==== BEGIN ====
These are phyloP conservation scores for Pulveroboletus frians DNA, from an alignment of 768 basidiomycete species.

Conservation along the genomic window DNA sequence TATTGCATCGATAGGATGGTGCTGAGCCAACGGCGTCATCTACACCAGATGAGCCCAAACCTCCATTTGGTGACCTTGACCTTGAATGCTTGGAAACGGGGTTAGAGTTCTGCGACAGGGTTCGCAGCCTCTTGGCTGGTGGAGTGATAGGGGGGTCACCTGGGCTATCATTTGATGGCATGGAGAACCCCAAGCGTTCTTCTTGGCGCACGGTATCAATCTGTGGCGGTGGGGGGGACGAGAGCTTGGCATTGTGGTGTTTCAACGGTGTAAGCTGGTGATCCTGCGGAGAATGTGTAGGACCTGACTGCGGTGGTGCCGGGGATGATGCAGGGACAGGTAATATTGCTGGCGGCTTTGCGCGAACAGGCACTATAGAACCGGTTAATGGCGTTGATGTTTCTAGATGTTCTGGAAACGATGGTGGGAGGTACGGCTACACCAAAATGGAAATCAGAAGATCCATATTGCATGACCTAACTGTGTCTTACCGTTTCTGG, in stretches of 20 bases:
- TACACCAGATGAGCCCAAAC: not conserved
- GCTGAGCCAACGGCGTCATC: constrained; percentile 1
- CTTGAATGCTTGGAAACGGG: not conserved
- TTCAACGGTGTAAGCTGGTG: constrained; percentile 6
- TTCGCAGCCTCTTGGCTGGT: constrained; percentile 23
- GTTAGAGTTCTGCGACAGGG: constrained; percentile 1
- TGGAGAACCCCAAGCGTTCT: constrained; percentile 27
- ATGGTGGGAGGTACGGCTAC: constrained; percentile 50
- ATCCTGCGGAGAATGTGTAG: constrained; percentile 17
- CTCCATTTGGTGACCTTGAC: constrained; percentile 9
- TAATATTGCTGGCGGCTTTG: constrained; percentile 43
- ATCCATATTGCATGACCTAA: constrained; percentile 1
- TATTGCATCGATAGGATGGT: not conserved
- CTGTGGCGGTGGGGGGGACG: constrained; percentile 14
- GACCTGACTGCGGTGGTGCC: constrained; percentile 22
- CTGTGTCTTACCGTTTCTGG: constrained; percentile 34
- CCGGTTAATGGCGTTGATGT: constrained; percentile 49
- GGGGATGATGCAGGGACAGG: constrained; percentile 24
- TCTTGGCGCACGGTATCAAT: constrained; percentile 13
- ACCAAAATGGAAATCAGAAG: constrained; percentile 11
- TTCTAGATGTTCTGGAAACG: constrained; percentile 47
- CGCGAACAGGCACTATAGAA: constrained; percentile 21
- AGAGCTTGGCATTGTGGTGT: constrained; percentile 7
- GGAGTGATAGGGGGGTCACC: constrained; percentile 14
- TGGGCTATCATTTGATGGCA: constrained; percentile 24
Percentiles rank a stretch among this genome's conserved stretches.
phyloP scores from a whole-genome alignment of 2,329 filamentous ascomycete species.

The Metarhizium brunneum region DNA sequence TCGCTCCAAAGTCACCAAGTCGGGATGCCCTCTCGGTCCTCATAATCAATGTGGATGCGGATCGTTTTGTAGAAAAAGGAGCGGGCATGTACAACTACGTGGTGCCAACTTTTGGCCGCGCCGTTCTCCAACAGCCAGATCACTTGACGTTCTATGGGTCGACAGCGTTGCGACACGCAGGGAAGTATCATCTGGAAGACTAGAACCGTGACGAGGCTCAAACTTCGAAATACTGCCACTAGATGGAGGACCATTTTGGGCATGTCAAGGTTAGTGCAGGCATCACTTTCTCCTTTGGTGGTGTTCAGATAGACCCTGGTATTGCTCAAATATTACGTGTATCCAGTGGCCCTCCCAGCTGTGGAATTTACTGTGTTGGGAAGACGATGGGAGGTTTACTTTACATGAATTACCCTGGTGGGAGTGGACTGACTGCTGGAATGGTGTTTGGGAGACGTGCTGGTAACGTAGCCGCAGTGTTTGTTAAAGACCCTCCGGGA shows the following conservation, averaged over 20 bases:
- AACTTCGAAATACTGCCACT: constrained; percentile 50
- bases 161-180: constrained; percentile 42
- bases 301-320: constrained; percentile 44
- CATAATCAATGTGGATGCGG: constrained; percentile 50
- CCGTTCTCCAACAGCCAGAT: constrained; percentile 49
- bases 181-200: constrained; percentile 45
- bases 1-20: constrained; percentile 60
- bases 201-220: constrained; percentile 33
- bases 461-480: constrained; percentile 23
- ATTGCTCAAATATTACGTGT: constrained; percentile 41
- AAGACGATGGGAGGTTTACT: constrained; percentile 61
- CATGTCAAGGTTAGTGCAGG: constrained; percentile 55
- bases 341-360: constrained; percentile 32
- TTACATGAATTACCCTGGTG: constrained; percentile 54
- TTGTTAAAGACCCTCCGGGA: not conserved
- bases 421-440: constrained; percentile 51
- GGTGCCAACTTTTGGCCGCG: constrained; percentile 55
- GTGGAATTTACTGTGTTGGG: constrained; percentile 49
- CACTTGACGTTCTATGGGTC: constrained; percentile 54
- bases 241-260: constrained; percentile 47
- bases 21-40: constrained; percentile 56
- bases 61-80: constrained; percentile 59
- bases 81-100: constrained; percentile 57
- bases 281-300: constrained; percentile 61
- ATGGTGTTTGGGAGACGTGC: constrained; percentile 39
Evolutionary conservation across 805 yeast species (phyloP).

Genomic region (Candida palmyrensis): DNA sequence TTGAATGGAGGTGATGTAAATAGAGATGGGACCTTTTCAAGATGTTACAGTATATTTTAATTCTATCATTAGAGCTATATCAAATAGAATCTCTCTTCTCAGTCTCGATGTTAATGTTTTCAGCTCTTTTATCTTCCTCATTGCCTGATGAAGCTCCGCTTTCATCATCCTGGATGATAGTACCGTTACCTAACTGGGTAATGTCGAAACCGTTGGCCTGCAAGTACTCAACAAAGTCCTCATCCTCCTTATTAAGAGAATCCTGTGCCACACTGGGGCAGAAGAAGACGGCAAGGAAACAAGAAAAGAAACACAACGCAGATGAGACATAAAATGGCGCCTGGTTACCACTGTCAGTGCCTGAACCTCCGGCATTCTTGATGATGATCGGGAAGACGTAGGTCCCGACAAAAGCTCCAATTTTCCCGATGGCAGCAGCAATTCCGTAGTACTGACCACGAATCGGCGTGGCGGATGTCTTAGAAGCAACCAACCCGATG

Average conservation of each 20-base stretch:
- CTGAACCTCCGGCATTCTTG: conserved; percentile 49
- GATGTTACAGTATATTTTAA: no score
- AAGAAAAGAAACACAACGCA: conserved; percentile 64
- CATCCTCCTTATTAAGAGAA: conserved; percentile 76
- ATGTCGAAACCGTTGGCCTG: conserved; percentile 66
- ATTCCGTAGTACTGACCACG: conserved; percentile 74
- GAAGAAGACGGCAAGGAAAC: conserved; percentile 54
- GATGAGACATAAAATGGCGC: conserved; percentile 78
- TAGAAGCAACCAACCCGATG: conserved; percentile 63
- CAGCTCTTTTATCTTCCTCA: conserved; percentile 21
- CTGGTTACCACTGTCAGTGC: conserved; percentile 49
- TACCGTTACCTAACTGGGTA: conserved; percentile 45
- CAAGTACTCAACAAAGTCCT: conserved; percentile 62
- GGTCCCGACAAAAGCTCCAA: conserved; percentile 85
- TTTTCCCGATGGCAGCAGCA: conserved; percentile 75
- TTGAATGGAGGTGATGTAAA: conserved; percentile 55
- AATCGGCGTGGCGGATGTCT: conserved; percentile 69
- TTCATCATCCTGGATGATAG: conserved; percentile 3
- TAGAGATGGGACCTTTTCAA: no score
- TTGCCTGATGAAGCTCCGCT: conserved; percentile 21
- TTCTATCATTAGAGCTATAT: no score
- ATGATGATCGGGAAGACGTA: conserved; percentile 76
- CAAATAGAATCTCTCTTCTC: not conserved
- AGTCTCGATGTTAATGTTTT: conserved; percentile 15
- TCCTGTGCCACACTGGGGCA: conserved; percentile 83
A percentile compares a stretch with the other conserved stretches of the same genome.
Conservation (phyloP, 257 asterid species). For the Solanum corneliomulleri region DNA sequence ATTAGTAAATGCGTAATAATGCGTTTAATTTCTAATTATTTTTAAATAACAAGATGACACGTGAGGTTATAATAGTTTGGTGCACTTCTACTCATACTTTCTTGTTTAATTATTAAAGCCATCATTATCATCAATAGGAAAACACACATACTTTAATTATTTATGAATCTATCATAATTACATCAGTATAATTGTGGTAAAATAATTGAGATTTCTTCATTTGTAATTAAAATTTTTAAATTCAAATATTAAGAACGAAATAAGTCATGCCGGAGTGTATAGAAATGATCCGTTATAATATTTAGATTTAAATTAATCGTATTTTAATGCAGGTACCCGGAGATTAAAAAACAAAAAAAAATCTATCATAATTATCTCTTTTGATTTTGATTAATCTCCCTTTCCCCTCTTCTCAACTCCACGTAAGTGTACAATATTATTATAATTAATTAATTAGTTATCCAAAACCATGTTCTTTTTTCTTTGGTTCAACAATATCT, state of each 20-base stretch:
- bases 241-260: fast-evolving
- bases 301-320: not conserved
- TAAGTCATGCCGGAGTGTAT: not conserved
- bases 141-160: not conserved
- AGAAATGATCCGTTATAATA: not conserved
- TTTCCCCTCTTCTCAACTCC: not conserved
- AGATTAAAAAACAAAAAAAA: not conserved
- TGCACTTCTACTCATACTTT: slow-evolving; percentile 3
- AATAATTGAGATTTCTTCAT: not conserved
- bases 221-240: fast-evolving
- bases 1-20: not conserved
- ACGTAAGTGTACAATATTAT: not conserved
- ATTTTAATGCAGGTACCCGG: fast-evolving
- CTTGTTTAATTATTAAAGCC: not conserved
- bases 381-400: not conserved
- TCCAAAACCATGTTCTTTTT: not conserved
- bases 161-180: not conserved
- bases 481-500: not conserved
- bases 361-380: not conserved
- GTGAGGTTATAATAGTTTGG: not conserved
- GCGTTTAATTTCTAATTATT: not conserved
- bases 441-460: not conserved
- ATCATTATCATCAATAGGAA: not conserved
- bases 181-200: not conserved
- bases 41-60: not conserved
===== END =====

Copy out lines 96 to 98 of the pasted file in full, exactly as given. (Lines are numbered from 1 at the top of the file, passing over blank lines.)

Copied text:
- bases 1-20: not conserved
- ACGTAAGTGTACAATATTAT: not conserved
- ATTTTAATGCAGGTACCCGG: fast-evolving